When caring for the elderly, it is important to take into account the different individual care preferences and requirements. If you work as a care worker in the health and social care setting or are volunteering in a similar situation, it is recommended that you take the Health and Social Care (Adults) QCF course.
- Person-Centered Care Is A Priority
Each older person must be seen as an individual, and this is how they should be treated – as a person with their own preferences and the right to express their opinions.
Unfortunately, it is not possible to cater to all the unique requirements of each individual person as time is rarely on the side of the care worker. However, it is important that you remember some elderly people, who do not have much to occupy their time, will find the smaller annoyances magnified. In these cases, the smallest thing can make the greatest difference; therefore, if the carer has the time, they should attempt to listen to each person and build a rapport with the one they are caring for.
Life does not become any easier as a person ages. Many older people experience pain, boredom, loneliness, and sadness. Dignity is easily compromised at this age, particularly if the person requires many personal care needs. For example, the inability to wash yourself and incontinence can be humiliating; therefore, carers should treat the elderly with respect and help them maintain some sense of dignity. It can make a difference if they chat when working to complete tasks as efficiently and quickly as possible. Older individuals tend to appreciate reliability and speed.
- Striving To Understand Results In A Better Carer
The most supportive carers in the best senior centers know that an older person can be quite grumpy or forgetful at times, and will expect this. In many cases, the elderly tend to regress and can become childlike when receiving care, especially if they have received support for a long time. It is important to remember that the person may say things that do not necessarily make sense, may express some antiquated views, may be impatient; however, they all deserve a degree of compassion.
- Confidentiality And Privacy Can Be A Problem
Privacy is a significant factor in all types of care settings. The details of an elderly person’s care program, along with information regarding illnesses, must be kept confidential – unless you are concerned about the person’s welfare.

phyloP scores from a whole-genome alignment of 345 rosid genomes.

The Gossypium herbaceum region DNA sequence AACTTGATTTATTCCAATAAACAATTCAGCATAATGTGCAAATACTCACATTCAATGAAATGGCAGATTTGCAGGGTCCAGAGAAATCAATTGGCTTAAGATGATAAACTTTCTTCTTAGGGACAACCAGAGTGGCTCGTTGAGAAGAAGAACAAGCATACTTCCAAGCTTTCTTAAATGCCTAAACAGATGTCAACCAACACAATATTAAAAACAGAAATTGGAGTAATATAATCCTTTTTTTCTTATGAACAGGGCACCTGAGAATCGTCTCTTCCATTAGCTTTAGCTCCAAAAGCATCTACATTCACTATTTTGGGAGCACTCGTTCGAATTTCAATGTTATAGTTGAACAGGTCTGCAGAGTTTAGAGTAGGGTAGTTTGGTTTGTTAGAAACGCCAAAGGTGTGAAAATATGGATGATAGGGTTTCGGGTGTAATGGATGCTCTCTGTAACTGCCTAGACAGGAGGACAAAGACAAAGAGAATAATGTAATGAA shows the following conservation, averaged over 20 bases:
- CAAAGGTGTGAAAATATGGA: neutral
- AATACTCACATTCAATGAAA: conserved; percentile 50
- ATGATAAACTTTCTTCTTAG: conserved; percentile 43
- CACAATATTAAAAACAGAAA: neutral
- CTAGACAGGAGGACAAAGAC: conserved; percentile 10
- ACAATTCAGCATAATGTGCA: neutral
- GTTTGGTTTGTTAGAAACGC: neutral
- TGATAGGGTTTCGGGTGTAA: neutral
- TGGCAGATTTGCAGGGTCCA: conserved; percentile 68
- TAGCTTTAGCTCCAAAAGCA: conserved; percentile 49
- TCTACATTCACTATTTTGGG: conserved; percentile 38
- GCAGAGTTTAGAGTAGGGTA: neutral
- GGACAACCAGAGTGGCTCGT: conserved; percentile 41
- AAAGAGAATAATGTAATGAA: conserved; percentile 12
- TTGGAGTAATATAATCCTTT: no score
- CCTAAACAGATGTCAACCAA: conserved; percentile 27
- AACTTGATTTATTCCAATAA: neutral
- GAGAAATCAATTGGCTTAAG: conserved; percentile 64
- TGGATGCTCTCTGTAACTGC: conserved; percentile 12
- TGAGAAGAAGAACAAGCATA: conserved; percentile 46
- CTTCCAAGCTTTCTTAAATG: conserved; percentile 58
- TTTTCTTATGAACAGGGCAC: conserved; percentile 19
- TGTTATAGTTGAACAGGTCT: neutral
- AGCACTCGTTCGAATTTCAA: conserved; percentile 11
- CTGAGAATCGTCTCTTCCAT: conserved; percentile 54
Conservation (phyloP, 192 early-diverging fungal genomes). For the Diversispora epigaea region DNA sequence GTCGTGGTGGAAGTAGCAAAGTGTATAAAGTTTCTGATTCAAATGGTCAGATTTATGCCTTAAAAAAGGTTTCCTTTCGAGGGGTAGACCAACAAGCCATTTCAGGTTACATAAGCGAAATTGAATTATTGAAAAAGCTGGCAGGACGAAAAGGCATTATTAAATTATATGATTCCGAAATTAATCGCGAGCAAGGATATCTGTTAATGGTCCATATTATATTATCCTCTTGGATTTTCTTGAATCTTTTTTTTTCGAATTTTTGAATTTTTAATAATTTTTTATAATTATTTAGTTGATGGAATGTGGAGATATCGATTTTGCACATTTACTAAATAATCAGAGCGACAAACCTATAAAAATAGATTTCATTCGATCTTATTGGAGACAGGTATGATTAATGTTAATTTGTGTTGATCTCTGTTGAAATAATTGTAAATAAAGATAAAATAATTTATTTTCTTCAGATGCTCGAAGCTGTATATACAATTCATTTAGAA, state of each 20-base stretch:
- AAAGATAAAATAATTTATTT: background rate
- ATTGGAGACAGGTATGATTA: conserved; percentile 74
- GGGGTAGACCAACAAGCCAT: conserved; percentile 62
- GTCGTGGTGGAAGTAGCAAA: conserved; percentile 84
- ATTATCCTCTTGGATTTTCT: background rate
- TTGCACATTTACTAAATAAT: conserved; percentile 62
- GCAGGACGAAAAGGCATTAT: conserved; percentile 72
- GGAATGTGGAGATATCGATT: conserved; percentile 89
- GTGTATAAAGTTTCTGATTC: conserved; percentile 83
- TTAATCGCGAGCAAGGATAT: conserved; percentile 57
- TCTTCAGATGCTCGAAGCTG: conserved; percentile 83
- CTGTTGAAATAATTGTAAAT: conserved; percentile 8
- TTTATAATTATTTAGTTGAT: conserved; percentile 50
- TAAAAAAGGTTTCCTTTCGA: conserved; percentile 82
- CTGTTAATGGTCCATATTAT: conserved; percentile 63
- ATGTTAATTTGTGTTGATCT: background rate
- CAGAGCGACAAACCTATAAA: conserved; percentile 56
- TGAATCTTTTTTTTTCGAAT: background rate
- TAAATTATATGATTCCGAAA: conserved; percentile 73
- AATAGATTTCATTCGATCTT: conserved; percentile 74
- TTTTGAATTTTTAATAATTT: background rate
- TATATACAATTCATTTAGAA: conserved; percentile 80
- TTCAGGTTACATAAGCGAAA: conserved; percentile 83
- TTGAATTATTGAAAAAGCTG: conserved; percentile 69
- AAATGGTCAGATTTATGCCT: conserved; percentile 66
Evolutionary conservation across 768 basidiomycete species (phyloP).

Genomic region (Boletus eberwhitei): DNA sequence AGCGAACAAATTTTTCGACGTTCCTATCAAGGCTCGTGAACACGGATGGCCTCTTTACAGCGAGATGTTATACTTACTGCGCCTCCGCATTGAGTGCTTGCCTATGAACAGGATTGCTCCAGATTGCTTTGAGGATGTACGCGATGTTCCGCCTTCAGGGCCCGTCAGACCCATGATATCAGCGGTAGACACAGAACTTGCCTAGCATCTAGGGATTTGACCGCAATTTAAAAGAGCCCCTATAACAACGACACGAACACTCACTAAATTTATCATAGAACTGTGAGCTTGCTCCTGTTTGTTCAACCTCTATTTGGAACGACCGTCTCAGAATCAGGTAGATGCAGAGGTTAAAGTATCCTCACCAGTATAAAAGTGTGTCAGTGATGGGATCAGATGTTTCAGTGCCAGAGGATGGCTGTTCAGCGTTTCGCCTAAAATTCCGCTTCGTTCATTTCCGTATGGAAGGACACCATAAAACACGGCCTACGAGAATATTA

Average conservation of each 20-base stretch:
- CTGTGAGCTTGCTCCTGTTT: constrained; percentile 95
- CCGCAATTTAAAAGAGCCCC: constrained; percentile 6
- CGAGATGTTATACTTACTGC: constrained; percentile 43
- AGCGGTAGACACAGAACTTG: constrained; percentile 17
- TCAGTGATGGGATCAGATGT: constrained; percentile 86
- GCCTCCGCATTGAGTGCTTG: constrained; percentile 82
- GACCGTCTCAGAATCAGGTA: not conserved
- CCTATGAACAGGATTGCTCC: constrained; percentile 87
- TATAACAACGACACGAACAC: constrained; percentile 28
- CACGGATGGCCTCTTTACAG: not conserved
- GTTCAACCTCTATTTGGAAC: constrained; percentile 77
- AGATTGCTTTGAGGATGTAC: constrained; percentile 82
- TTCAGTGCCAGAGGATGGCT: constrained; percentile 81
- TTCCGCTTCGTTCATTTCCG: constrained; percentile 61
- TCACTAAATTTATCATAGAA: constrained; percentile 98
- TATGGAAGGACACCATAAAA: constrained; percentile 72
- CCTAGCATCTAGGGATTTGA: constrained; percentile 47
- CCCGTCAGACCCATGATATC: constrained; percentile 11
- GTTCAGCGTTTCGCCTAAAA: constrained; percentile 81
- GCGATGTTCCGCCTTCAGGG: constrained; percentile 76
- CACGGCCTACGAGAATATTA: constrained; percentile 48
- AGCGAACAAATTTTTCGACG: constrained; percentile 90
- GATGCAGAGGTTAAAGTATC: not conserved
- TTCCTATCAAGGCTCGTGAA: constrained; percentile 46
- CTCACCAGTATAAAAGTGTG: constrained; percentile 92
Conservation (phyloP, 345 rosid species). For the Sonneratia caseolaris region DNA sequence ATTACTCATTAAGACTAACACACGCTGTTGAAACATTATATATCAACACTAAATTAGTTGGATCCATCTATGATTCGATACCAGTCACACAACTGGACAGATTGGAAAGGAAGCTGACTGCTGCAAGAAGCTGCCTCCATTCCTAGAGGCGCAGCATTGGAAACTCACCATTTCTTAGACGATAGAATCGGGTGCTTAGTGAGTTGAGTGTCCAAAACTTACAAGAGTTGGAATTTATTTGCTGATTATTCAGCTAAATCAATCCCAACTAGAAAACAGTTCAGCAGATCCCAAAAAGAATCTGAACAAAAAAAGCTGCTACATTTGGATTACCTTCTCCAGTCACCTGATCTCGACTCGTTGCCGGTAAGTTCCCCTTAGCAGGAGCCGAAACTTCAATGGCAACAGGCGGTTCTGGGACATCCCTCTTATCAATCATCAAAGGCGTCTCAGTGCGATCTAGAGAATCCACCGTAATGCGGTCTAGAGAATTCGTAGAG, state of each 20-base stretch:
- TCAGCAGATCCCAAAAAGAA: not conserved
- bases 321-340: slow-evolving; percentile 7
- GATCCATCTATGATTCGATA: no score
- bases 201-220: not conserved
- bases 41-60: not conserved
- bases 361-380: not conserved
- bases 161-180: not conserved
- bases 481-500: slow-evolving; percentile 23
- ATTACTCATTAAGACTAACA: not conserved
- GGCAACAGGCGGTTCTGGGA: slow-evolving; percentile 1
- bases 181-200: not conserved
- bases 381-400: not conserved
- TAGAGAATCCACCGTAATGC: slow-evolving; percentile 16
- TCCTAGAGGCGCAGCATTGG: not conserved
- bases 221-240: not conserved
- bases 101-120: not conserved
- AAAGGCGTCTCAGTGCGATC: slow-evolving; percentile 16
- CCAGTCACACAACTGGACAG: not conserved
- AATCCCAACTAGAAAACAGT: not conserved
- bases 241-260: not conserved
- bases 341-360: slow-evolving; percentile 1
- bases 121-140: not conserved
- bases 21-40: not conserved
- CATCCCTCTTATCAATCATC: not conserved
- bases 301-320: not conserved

Being a regular confidante for an older individual can present challenges for a carer. You may be asked for advice in specific situations and be expected to provide emotional support. Tensions in families can be challenging to navigate, but a professional career should not become involved in these disputes and remain objective.
- Neglect, Abuse, And Poor Care Must Be Reported
In cases where abuse of the elderly is taking place, the carer should be aware of the significance of encouraging the individual to discuss the situation and make a decision regarding what is happening. It is often the case that the individual is reluctant to report a family member being unwilling or unable to offer them the best care possible. If a carer has a concern regarding neglect, abuse or poor care, they can raise the concern with local authorities or the company they work for.
- Dependability And Reliability Make A Difference
Elderly individuals can lose their faith in carers or a care company if the care worker does not arrive according to the schedule. It only takes a single mistake on the rota to unsettle an older person. The majority of older people have been independent for their whole lives, and now they need to rely on a person who appears unreliable – no easy feat!
In some cases, individuals will attempt to care for themselves if they believe the care worker is not arriving. This can place them in potentially dangerous scenarios, such as trying to use the stairs without help or attempting to climb into a bath unaided. In fact, climbing out of bed can be dangerous for a person that is unsteady on their feet. A fall can be deadly for an older individual who is already quite weak.
- Communication Abilities Vary
Holding a conversation can be challenging for older people. For example, if they have experienced a stroke, their speech could be affected. It is common for older people to struggle with hearing and care workers need to pronounce words clearly. Any person who chooses to work with the elderly must explore different ways of communicating.